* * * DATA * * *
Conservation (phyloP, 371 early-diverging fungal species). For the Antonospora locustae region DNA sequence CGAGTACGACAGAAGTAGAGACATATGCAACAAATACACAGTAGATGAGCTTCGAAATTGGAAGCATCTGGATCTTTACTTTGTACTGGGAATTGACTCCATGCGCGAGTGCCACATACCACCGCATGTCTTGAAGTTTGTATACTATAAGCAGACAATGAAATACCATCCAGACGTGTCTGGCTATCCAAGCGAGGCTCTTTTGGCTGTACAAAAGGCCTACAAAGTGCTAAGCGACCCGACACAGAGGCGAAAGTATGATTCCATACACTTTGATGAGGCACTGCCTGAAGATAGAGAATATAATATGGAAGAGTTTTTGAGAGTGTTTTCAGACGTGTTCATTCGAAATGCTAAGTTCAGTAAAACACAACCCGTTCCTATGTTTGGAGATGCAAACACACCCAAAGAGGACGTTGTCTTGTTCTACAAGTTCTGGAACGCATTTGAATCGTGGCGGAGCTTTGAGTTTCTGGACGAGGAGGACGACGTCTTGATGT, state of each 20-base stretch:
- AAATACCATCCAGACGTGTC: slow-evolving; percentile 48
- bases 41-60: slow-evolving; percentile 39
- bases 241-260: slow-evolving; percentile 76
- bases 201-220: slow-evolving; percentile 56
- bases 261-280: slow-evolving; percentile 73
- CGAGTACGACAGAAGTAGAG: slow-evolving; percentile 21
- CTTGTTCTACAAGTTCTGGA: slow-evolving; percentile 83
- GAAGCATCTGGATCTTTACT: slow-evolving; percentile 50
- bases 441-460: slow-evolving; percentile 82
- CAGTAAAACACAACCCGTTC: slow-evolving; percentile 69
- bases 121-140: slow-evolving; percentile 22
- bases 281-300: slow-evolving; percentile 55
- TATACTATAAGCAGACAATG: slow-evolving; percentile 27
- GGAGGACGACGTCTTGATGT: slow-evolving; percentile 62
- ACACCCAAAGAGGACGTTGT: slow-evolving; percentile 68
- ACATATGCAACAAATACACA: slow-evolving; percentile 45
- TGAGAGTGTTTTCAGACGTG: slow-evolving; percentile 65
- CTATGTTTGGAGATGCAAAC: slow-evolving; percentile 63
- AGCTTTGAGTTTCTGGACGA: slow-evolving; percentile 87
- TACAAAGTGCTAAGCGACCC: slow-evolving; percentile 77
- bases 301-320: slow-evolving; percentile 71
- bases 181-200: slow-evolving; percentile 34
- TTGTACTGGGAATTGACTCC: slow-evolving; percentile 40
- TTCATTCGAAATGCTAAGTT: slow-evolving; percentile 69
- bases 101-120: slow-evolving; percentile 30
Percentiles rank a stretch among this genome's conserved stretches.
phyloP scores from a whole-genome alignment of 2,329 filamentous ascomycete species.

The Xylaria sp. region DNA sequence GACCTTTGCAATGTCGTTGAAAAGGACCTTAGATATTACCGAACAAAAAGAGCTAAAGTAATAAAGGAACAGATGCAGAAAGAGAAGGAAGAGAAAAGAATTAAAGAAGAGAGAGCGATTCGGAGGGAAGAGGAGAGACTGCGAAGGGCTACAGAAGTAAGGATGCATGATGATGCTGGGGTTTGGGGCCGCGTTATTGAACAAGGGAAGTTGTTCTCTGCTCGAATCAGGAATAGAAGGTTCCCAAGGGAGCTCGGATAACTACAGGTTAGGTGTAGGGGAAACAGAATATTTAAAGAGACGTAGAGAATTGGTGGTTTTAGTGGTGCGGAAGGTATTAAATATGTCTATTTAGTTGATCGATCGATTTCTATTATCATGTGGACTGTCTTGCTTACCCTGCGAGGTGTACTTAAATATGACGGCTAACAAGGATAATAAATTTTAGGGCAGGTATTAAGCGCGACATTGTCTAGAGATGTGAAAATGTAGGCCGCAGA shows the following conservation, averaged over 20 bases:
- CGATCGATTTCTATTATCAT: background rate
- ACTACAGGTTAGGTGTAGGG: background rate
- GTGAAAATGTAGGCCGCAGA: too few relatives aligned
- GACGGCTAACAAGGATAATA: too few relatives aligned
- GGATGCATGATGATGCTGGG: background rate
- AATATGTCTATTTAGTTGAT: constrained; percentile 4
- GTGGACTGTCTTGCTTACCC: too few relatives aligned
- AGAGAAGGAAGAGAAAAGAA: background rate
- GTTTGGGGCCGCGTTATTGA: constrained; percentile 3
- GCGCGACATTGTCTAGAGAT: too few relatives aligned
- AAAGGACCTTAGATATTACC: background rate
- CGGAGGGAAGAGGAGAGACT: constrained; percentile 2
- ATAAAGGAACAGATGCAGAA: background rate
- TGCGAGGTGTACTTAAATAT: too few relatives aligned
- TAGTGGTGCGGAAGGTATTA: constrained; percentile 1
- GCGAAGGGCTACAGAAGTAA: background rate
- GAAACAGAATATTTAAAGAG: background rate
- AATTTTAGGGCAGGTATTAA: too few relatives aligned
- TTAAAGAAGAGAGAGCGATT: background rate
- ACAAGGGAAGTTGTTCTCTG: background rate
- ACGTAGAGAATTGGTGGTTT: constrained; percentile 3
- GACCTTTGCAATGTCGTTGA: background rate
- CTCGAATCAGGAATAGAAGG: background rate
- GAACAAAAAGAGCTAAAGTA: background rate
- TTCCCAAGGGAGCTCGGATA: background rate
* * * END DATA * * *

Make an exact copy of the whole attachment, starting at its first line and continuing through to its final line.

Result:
Conservation (phyloP, 371 early-diverging fungal species). For the Antonospora locustae region DNA sequence CGAGTACGACAGAAGTAGAGACATATGCAACAAATACACAGTAGATGAGCTTCGAAATTGGAAGCATCTGGATCTTTACTTTGTACTGGGAATTGACTCCATGCGCGAGTGCCACATACCACCGCATGTCTTGAAGTTTGTATACTATAAGCAGACAATGAAATACCATCCAGACGTGTCTGGCTATCCAAGCGAGGCTCTTTTGGCTGTACAAAAGGCCTACAAAGTGCTAAGCGACCCGACACAGAGGCGAAAGTATGATTCCATACACTTTGATGAGGCACTGCCTGAAGATAGAGAATATAATATGGAAGAGTTTTTGAGAGTGTTTTCAGACGTGTTCATTCGAAATGCTAAGTTCAGTAAAACACAACCCGTTCCTATGTTTGGAGATGCAAACACACCCAAAGAGGACGTTGTCTTGTTCTACAAGTTCTGGAACGCATTTGAATCGTGGCGGAGCTTTGAGTTTCTGGACGAGGAGGACGACGTCTTGATGT, state of each 20-base stretch:
- AAATACCATCCAGACGTGTC: slow-evolving; percentile 48
- bases 41-60: slow-evolving; percentile 39
- bases 241-260: slow-evolving; percentile 76
- bases 201-220: slow-evolving; percentile 56
- bases 261-280: slow-evolving; percentile 73
- CGAGTACGACAGAAGTAGAG: slow-evolving; percentile 21
- CTTGTTCTACAAGTTCTGGA: slow-evolving; percentile 83
- GAAGCATCTGGATCTTTACT: slow-evolving; percentile 50
- bases 441-460: slow-evolving; percentile 82
- CAGTAAAACACAACCCGTTC: slow-evolving; percentile 69
- bases 121-140: slow-evolving; percentile 22
- bases 281-300: slow-evolving; percentile 55
- TATACTATAAGCAGACAATG: slow-evolving; percentile 27
- GGAGGACGACGTCTTGATGT: slow-evolving; percentile 62
- ACACCCAAAGAGGACGTTGT: slow-evolving; percentile 68
- ACATATGCAACAAATACACA: slow-evolving; percentile 45
- TGAGAGTGTTTTCAGACGTG: slow-evolving; percentile 65
- CTATGTTTGGAGATGCAAAC: slow-evolving; percentile 63
- AGCTTTGAGTTTCTGGACGA: slow-evolving; percentile 87
- TACAAAGTGCTAAGCGACCC: slow-evolving; percentile 77
- bases 301-320: slow-evolving; percentile 71
- bases 181-200: slow-evolving; percentile 34
- TTGTACTGGGAATTGACTCC: slow-evolving; percentile 40
- TTCATTCGAAATGCTAAGTT: slow-evolving; percentile 69
- bases 101-120: slow-evolving; percentile 30
Percentiles rank a stretch among this genome's conserved stretches.
phyloP scores from a whole-genome alignment of 2,329 filamentous ascomycete species.

The Xylaria sp. region DNA sequence GACCTTTGCAATGTCGTTGAAAAGGACCTTAGATATTACCGAACAAAAAGAGCTAAAGTAATAAAGGAACAGATGCAGAAAGAGAAGGAAGAGAAAAGAATTAAAGAAGAGAGAGCGATTCGGAGGGAAGAGGAGAGACTGCGAAGGGCTACAGAAGTAAGGATGCATGATGATGCTGGGGTTTGGGGCCGCGTTATTGAACAAGGGAAGTTGTTCTCTGCTCGAATCAGGAATAGAAGGTTCCCAAGGGAGCTCGGATAACTACAGGTTAGGTGTAGGGGAAACAGAATATTTAAAGAGACGTAGAGAATTGGTGGTTTTAGTGGTGCGGAAGGTATTAAATATGTCTATTTAGTTGATCGATCGATTTCTATTATCATGTGGACTGTCTTGCTTACCCTGCGAGGTGTACTTAAATATGACGGCTAACAAGGATAATAAATTTTAGGGCAGGTATTAAGCGCGACATTGTCTAGAGATGTGAAAATGTAGGCCGCAGA shows the following conservation, averaged over 20 bases:
- CGATCGATTTCTATTATCAT: background rate
- ACTACAGGTTAGGTGTAGGG: background rate
- GTGAAAATGTAGGCCGCAGA: too few relatives aligned
- GACGGCTAACAAGGATAATA: too few relatives aligned
- GGATGCATGATGATGCTGGG: background rate
- AATATGTCTATTTAGTTGAT: constrained; percentile 4
- GTGGACTGTCTTGCTTACCC: too few relatives aligned
- AGAGAAGGAAGAGAAAAGAA: background rate
- GTTTGGGGCCGCGTTATTGA: constrained; percentile 3
- GCGCGACATTGTCTAGAGAT: too few relatives aligned
- AAAGGACCTTAGATATTACC: background rate
- CGGAGGGAAGAGGAGAGACT: constrained; percentile 2
- ATAAAGGAACAGATGCAGAA: background rate
- TGCGAGGTGTACTTAAATAT: too few relatives aligned
- TAGTGGTGCGGAAGGTATTA: constrained; percentile 1
- GCGAAGGGCTACAGAAGTAA: background rate
- GAAACAGAATATTTAAAGAG: background rate
- AATTTTAGGGCAGGTATTAA: too few relatives aligned
- TTAAAGAAGAGAGAGCGATT: background rate
- ACAAGGGAAGTTGTTCTCTG: background rate
- ACGTAGAGAATTGGTGGTTT: constrained; percentile 3
- GACCTTTGCAATGTCGTTGA: background rate
- CTCGAATCAGGAATAGAAGG: background rate
- GAACAAAAAGAGCTAAAGTA: background rate
- TTCCCAAGGGAGCTCGGATA: background rate